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Sonshine is more than just music

Bethany Hanson, left, and Hannah Gomes, both of North Branch, work together Wednesday at they erect a tent ahead of the Sonshine Festival on the grounds of the Willmar Civic Center and Senior High School in northeast Willmar. Tribune photo by Ron Adams

WILLMAR - Before the music started Wednesday evening, dedicated fans were setting up their campsites in Sonshine Music Festival's Tent City.

Campers could officially start setting up their tents and parking their RVs at 10 a.m. Wednesday, but many had arrived Tuesday to get the best spot and get settled in long before the music started playing.

Located on the grounds of the Willmar Civic Center and nearby Willmar Senior High School in northeast Willmar, Sonshine is a Christian music festival that draws thousands each year. Music on multiple stages will be featured today through Saturday, and there are various other activities and vendors as well.

On Wednesday afternoon, Mandy Flores and Samantha Eyck of Winkler, Manitoba, Canada, were putting up their tent, even though they had just arrived in Willmar after a six-hour drive.

"We camp because it's more of an experience," Flores said. "It's a great way to make friends, plus you're closer to the action."

This is their fifth time coming to Sonshine, and the two friends have their reasons for continuing to come back.

"There's just so many awesome bands," Eyck said. "Camping here gives us a good chance to meet the bands too."

Tim Bode, of Chanhassen, was busy setting up his tent for his eighth Sonshine experience, though his crew is considerably smaller than last year, bringing only his 12-year-old son, Lane, and his friend Johnny Erdman, 13.

"My oldest son was the one who was originally interested in it, and he said we should come, and we've been coming ever since," Tim Bode said. "Now I'm down to only having one son here. This is actually the first year without my middle son."

Lane Bode said it felt lonely without his older brother and all his friends camping nearby them, but even without the additional people, he was still looking forward to all the music.

"There's always a few bands I'm really excited about, but I also look forward to discovering new bands," Tim Bode said. "This is a great way to find new bands to listen to."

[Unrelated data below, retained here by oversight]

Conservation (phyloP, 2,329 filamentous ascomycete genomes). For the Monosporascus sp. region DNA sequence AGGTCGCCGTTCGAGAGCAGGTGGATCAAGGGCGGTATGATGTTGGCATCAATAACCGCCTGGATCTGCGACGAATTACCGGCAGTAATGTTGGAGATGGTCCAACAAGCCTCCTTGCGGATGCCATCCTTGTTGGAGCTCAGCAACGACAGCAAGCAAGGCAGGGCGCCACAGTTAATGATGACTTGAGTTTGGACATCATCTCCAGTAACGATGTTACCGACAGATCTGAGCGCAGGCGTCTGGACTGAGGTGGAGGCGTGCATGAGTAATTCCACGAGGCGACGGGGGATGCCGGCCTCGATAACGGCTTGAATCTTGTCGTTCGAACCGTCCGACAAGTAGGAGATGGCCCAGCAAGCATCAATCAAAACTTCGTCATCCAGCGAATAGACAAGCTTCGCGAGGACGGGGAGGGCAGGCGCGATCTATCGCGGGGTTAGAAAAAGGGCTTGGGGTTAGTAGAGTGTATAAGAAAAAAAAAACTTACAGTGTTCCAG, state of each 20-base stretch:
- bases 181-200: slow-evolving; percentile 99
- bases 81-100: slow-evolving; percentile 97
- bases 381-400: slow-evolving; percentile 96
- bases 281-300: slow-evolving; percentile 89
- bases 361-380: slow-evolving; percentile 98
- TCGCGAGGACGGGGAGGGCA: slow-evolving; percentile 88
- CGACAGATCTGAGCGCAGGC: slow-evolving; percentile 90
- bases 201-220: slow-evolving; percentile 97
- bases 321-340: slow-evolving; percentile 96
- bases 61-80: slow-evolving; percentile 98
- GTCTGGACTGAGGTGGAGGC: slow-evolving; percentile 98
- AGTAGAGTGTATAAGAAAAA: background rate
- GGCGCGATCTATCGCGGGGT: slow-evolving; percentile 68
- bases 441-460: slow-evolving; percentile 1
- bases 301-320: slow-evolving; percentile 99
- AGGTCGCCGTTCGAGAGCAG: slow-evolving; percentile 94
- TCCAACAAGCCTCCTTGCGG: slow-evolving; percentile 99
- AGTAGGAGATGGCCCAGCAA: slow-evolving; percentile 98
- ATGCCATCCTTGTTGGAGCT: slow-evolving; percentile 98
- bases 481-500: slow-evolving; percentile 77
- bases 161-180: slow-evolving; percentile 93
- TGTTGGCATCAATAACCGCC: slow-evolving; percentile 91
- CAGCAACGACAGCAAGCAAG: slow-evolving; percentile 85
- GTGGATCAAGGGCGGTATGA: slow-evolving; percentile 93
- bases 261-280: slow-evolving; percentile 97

This is Erdman's second year coming to Sonshine with the Bode family, and he said he was looking forward to meeting new people again this year.

"Last year we had a lot of fun in the Civic Center when it got really hot," Erdman said. "We probably spent too much time in there."

Anita Youderin, of Duluth, and her daughters Mindy and Kelsey were putting the finishing touches on their large campsite for the 15th year in a row Wednesday afternoon. Kelsey Youderin called it their annual vacation.

"For us, it's all about the heat and the bands," Anita Youderin said. "I'm a youth minister, and we started coming because I brought the youth group, but now they all grew up."

But the Youderins still come, bringing with them other family friends, including Alli Roner, 15, and Maddie Urrutia, 14, both of Duluth. This year is Roner's first time at Sonshine and Urrutia's second time.

"I came this year because all my friends told me it was fun, and I came for the music," Roner said.

Urrutia came back again because she had fun last year, but the first few hours of this year's Sonshine were testing the teenagers. Temperatures on Wednesday reached 93 in Willmar according to the observations recorded at the airport, and the southern third of the state was under a heat advisory that the National Weather Service has issued through 9 p.m. today.

"It's hot, and we're trying to get the tent set up," Urrutia said. "But I love hanging out here with all my family and friends."

Anita Youderin said she still sees Sonshine as a chance to relax and listen to some more well-known bands.

"The experience just wouldn't be the same if we were staying off-site," she said.

Her daughters Mindy and Kelsey said staying in a tent for the week was just part of the experience and they consider staying in a camper as cheating.

"There's always the storm that comes through every year," Mindy Youderin said. "We spent hours at the laundromat a few years ago when a tornado came through, just trying to dry everything out."

Glen Middendort, of Fridley, said he has come to Sonshine for about 10 years with various groups of people, but this year he came alone.

"I love outdoor Christian music festivals," Middendort said. "I'm sure I'll know people as the week goes on."

Middendort said he'll continue camping as long as he can.

"I'm only 65," he said. "I've stayed in a hotel a few times, but it's just not the same, so I bring my airbed and camp stove and cook out here."

The Bodes offered some advice for Sonshine first-timers.

"Drink lots and lots of water," Tim Bode said. "One year, one of the girls in my youth group got very overheated on the first day, so you need to be careful of that. Sleeping can be a challenge because people stay up late, playing games and talking, so earplugs are a must."

Lane Bode stressed drinking water and also suggested bringing entertainment.

"Sometimes there aren't any bands you want to listen to, or you just want to hang out at the tent, so we always toss a frisbee or football around," he said.

Tim Bode also encourages first-time attendees to take in all the music.

"Listen to as much music as you can stand," he said. "That's why I come. Sometimes I would bring youth groups and they would just sit at the tent the entire week. You didn't pay $85 to sit at a tent, so take advantage of all the music around you."